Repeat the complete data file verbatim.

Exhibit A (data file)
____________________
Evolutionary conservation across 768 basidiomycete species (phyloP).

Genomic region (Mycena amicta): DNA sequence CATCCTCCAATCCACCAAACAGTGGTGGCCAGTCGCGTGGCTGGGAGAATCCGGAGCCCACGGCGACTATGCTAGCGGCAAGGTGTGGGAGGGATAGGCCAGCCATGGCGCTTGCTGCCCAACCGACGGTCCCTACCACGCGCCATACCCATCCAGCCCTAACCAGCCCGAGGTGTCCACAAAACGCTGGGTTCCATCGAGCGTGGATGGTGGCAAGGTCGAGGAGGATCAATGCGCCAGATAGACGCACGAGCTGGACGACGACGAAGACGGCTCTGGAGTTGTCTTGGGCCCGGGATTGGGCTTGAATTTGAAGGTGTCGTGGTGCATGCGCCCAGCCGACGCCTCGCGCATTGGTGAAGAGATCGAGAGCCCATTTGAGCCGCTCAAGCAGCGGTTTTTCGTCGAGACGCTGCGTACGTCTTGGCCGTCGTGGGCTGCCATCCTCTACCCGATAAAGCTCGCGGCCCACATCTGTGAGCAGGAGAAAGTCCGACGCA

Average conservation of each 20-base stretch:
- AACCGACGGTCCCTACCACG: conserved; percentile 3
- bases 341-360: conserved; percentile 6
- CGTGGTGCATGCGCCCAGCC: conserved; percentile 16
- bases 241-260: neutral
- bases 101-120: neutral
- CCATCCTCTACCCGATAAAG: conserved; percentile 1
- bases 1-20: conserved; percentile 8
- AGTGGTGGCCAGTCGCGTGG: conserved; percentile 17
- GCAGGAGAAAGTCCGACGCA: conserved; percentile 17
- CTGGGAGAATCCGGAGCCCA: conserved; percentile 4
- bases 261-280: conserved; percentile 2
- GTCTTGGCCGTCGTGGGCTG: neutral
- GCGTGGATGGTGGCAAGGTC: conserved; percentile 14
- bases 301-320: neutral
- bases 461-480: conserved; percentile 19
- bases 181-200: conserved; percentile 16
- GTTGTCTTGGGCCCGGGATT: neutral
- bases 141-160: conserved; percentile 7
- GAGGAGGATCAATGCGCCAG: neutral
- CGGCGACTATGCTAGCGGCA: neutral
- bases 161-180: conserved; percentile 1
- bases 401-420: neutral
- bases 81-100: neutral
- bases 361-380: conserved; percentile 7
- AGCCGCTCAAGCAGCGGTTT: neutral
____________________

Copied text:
Evolutionary conservation across 768 basidiomycete species (phyloP).

Genomic region (Mycena amicta): DNA sequence CATCCTCCAATCCACCAAACAGTGGTGGCCAGTCGCGTGGCTGGGAGAATCCGGAGCCCACGGCGACTATGCTAGCGGCAAGGTGTGGGAGGGATAGGCCAGCCATGGCGCTTGCTGCCCAACCGACGGTCCCTACCACGCGCCATACCCATCCAGCCCTAACCAGCCCGAGGTGTCCACAAAACGCTGGGTTCCATCGAGCGTGGATGGTGGCAAGGTCGAGGAGGATCAATGCGCCAGATAGACGCACGAGCTGGACGACGACGAAGACGGCTCTGGAGTTGTCTTGGGCCCGGGATTGGGCTTGAATTTGAAGGTGTCGTGGTGCATGCGCCCAGCCGACGCCTCGCGCATTGGTGAAGAGATCGAGAGCCCATTTGAGCCGCTCAAGCAGCGGTTTTTCGTCGAGACGCTGCGTACGTCTTGGCCGTCGTGGGCTGCCATCCTCTACCCGATAAAGCTCGCGGCCCACATCTGTGAGCAGGAGAAAGTCCGACGCA

Average conservation of each 20-base stretch:
- AACCGACGGTCCCTACCACG: conserved; percentile 3
- bases 341-360: conserved; percentile 6
- CGTGGTGCATGCGCCCAGCC: conserved; percentile 16
- bases 241-260: neutral
- bases 101-120: neutral
- CCATCCTCTACCCGATAAAG: conserved; percentile 1
- bases 1-20: conserved; percentile 8
- AGTGGTGGCCAGTCGCGTGG: conserved; percentile 17
- GCAGGAGAAAGTCCGACGCA: conserved; percentile 17
- CTGGGAGAATCCGGAGCCCA: conserved; percentile 4
- bases 261-280: conserved; percentile 2
- GTCTTGGCCGTCGTGGGCTG: neutral
- GCGTGGATGGTGGCAAGGTC: conserved; percentile 14
- bases 301-320: neutral
- bases 461-480: conserved; percentile 19
- bases 181-200: conserved; percentile 16
- GTTGTCTTGGGCCCGGGATT: neutral
- bases 141-160: conserved; percentile 7
- GAGGAGGATCAATGCGCCAG: neutral
- CGGCGACTATGCTAGCGGCA: neutral
- bases 161-180: conserved; percentile 1
- bases 401-420: neutral
- bases 81-100: neutral
- bases 361-380: conserved; percentile 7
- AGCCGCTCAAGCAGCGGTTT: neutral